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Beach Boys' vibes echo on Broadway

By Reed MartinCorrespondent of The Christian Science Monitor / December 31, 2004



NEW YORK

Driftwood fires, first kisses, and young love are sure to come to mind with the new Beach Boys-driven musical "Good Vibrations."

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The show harks back to a time when the most soul-searching anyone had to do was about whom to take to the prom.

"What I said to our cast on the first day is 'If we can make people happy for a couple of hours then we're doing a great thing, because things are so serious in the world right now,'" says director John Carrafa. "I can't go fight in Iraq. I feel my talents are best used at making people happy, and I feel like we have a chance to do that here."

Amid a growing number of nostalgic retrospectives aimed at baby boomers, such as the Billy Joel-fueled "Movin' Out," the upcoming Elvis musical "All Shook Up," and a play featuring John Lennon's post-Beatles oeuvre "Lennon," Broadway is quickly becoming a stronghold of family-safe, feel-good entertainment.

Some say it's about time.

After years of accidentally buying tickets to edgy tales of the Lower East Side such as "Avenue Q" and "Rent," tourists visiting Manhattan won't have to worry about explicit lyrics, sexuality, or political discourse packaged as entertainment.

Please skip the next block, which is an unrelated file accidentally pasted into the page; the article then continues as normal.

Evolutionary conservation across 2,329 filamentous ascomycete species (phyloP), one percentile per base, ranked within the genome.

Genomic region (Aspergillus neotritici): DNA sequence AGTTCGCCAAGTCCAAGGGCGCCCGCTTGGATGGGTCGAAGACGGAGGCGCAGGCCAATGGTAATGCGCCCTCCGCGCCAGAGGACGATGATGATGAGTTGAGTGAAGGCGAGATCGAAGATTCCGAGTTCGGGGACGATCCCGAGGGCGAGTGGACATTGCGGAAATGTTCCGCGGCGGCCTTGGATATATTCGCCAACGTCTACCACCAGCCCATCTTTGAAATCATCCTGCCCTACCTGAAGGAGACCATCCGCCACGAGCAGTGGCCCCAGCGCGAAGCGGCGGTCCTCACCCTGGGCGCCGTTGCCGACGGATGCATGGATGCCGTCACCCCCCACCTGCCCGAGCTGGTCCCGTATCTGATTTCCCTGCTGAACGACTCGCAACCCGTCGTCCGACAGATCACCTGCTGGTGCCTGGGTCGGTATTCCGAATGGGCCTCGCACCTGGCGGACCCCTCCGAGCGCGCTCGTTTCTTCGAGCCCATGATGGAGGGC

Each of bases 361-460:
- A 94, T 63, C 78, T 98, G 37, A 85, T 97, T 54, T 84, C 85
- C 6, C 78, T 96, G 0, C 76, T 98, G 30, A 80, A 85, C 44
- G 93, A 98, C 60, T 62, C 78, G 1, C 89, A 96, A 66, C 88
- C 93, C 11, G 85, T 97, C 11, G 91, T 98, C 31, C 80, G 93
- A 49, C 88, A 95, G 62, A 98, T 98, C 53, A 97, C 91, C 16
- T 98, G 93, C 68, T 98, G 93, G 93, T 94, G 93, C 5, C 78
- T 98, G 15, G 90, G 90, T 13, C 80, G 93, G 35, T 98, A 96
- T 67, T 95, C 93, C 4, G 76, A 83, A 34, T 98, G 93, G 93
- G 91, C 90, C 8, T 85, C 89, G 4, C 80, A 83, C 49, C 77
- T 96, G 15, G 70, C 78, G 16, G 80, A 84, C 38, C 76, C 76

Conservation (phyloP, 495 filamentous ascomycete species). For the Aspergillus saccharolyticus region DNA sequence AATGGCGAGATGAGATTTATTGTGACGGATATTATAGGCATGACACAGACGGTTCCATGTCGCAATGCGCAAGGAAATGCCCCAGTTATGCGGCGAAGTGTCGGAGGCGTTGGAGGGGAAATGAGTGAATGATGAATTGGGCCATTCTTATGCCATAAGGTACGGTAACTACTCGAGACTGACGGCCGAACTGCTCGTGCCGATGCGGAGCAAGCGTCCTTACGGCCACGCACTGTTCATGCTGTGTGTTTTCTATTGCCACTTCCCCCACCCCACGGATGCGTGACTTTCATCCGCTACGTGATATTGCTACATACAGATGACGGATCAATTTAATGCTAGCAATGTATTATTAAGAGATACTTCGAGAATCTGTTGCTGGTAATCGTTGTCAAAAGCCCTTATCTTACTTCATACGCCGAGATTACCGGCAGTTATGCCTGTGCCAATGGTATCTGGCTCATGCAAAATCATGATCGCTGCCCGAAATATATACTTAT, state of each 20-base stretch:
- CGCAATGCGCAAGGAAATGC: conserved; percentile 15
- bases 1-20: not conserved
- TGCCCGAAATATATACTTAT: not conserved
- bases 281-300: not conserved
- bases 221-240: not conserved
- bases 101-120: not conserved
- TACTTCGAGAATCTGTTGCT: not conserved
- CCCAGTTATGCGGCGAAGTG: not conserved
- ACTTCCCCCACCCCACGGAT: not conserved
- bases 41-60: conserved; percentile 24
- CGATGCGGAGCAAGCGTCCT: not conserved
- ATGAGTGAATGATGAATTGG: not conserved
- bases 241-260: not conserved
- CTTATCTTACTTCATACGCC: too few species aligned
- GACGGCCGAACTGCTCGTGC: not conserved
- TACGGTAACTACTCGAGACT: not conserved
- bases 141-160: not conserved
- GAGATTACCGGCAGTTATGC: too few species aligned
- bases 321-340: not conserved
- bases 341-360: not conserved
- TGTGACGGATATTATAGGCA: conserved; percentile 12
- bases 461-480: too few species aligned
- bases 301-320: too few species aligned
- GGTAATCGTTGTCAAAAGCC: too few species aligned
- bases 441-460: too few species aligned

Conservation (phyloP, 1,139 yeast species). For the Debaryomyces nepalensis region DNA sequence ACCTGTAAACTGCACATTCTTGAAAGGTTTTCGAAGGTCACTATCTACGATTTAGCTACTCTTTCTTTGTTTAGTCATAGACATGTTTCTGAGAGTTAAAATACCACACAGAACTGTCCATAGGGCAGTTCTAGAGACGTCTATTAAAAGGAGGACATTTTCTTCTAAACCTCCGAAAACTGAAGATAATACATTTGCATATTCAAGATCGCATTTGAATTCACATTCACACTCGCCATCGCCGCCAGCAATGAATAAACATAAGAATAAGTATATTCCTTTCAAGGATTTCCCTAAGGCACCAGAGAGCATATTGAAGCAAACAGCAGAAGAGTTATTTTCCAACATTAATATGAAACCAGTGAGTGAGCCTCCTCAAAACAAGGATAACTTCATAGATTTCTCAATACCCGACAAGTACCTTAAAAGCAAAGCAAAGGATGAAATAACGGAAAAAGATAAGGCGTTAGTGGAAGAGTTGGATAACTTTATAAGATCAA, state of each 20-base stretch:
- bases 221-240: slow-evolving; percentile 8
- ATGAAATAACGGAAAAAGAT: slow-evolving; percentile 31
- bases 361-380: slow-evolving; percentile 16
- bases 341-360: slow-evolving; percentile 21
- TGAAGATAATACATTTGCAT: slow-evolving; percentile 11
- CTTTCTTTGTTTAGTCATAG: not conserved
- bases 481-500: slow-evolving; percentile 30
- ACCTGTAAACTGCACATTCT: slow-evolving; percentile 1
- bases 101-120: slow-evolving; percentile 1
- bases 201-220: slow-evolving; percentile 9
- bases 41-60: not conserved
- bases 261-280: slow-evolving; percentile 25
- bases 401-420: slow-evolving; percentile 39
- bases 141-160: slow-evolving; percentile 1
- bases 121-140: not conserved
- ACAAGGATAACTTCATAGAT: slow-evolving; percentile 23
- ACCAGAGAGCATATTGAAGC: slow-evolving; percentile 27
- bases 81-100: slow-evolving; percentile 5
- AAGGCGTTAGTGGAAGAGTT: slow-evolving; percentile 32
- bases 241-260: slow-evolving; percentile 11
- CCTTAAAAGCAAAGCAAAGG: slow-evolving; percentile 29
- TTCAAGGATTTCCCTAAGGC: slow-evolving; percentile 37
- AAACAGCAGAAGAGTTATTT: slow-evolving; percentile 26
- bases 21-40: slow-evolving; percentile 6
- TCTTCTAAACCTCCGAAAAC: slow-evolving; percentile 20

"I think the Republicans are going to love it," says Mr. Carrafa, whose previous credits include "Urinetown" - the antithesis of "Good Vibrations." "They won't have another convention for a while but I could imagine 'Good Vibrations' being a show they would love. The Beach Boys and 'California Girls' are classic Americana."

While a Broadway revue featuring some of the most popular songs of all time would seem like a no-brainer, the challenge was coming up with a compelling yarn that would connect the dots between songs.

"We're telling a story about some kids who buy into the dream of what the music is about, that California dream," Carrafa says. "As the character Bobby says at the beginning: 'Once upon a time there was a place called California ... we all wanted to go there,' and this play is about what happens when you get your dream."

The handsome cast of teeny boppers want to go to the dance, fall in love, and borrow the car, a catalogue of longing nearly every American can identify with.

"The Beach Boys songs are really carefree but there are two sides to the music," explains Carrafa. "There's 'Fun, Fun, Fun,' and 'Be True To Your School,' 'Deuce Coupe,' and 'I Get Around,' but then three or four years later Brian Wilson wrote the album 'Pet Sounds,' which had 'I Just Wasn't Made For These Times,' and a lot of much deeper, emotionally resonant songs, so our story does go to a really deep and heartfelt place by the end."

The question is, will "Good Vibrations" play to the cynical iPod generation tagging along on the family's trip to Manhattan? After all, most successful entertainments for teens and preteens - such as the film "Shrek 2" and TV shows such as "The O.C." and "Life As We Know It" - seem to include a healthy dose of self-awareness and irony.

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